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The Spectre at the Feast: Capitalist Crisis and the Politics of Recession

Periodic deep crisis is fundamental to capitalism. And until we recognise that creative destruction

Andrew Gamble is our most formidable exponent of the classical tradition of political economy that goes back to Mill, Marx and Adam Smith. He has a sure grasp of theory but, unlike many academic political scientists, he never allows it to overwhelm him. He writes with exemplary clarity in limpid English, enlivened with flashes of dry humour. He has an astonishingly wide range and an exhilarating capacity to think for himself. His study of the Thatcher era, The Free Economy and the Strong State, was first published in 1988, but it still holds the field. His study of Hayek, hauntingly subtitled The Iron Cage of Liberty, rescued that complex and subtle thinker from the dogmatic simplifications of the new right and the traditional left. The brief and brilliant Politics and Fate ended with a passionate insistence on the possibilities of politics against the nihilistic quietism of our time. I have learned more from him than from any other political analyst of our generation.

The Spectre at the Feast is Gamble at his best. There has been a lot of good writing on last year’s financial crash and its sequel, but most of it has come from economists with little grasp of, or
interest in, the global political context. Gamble redresses the balance. For him, politics and economics are intertwined. Sometimes economics drives politics, but at times like the present, politics drives economics. The result is a book that should be compulsory reading in every finance ministry and central bank. The spectre of the title is the spectre of crisis – the ever-present ghost in the machine of capitalism that leaders usually ignore, but only at their (and our) peril.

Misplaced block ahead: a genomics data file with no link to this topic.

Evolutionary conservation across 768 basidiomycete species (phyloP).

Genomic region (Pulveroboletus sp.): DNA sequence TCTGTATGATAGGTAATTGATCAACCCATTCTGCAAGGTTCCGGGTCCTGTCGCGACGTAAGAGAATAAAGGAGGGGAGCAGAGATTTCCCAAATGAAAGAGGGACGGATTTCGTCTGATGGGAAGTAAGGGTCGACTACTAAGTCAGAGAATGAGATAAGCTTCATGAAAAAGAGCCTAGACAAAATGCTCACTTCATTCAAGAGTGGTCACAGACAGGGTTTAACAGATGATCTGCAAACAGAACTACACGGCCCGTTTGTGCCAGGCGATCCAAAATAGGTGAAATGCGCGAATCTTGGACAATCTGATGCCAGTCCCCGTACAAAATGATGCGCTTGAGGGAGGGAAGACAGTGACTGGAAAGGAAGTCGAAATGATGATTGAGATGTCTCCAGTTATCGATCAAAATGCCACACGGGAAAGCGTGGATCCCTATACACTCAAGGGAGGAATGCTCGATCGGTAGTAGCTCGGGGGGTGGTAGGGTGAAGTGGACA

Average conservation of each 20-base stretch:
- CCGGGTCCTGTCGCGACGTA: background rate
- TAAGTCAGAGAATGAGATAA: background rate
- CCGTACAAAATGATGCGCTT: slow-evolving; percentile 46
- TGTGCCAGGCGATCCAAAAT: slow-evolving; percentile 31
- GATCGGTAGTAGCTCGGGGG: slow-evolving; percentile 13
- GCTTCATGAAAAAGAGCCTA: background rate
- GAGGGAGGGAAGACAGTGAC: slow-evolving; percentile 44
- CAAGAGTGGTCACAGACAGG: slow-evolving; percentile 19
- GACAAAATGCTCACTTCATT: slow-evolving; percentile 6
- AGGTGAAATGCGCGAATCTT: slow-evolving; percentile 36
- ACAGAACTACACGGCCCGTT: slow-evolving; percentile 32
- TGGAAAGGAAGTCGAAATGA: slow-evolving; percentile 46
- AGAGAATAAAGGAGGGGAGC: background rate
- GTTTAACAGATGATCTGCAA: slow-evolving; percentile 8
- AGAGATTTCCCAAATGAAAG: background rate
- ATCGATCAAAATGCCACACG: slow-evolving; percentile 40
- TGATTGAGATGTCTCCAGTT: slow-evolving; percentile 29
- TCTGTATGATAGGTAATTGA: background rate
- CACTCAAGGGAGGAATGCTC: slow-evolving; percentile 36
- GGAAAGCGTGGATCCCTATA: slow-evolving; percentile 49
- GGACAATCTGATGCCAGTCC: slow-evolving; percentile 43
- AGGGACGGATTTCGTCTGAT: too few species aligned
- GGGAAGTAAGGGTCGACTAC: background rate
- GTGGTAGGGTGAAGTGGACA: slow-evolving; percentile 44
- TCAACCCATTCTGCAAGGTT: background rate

It’s an odd sort of ghost, however. Gamble’s argument crucially hinges on the idea that crises are different from crashes. The history of capitalism has been studded with crashes. The bubbles blown by the greedy and credulous during the good times always burst in the end. The crashes can be exceedingly painful for those affected by them, but they do not last and they have few long-term consequences. Before long, the system picks itself up and proceeds merrily on its pre-crash way. (The bursting of the dotcom bubble a few years ago is the most recent example.) Crises, by contrast, are rare. In the 100 years before the autumn and winter of 2008, Gamble thinks, there were only two: the Great Depression of the 1930s and the crisis of “stagflation” in the 1970s. Yet, despite being rare, they are fundamental to capitalism. The notion of a crisis-free, stable-state capitalism that lay at the heart of Keynes’s economic vision, and permeated economic policymaking for a generation after the Second World War, is an oxymoron. Crises are to capitalism what fleas are to dogs.

For Gamble, as for Marx at one end of the ideological spectrum and for the great Austrian economist Joseph Schumpeter at the other, capitalism is like “a force of nature”. The restless, unceasing search for profit which lies at its heart, and which batters down what Marx and Engels called the “Chinese walls” of national economies, is at one and the same time dynamic, creative – and destructive. The destruction is part and parcel of the creativity. Without it, there would be no creation. The astonishing dynamism that has transformed the world, and which differentiates capitalism from all previous economic systems, would peter out.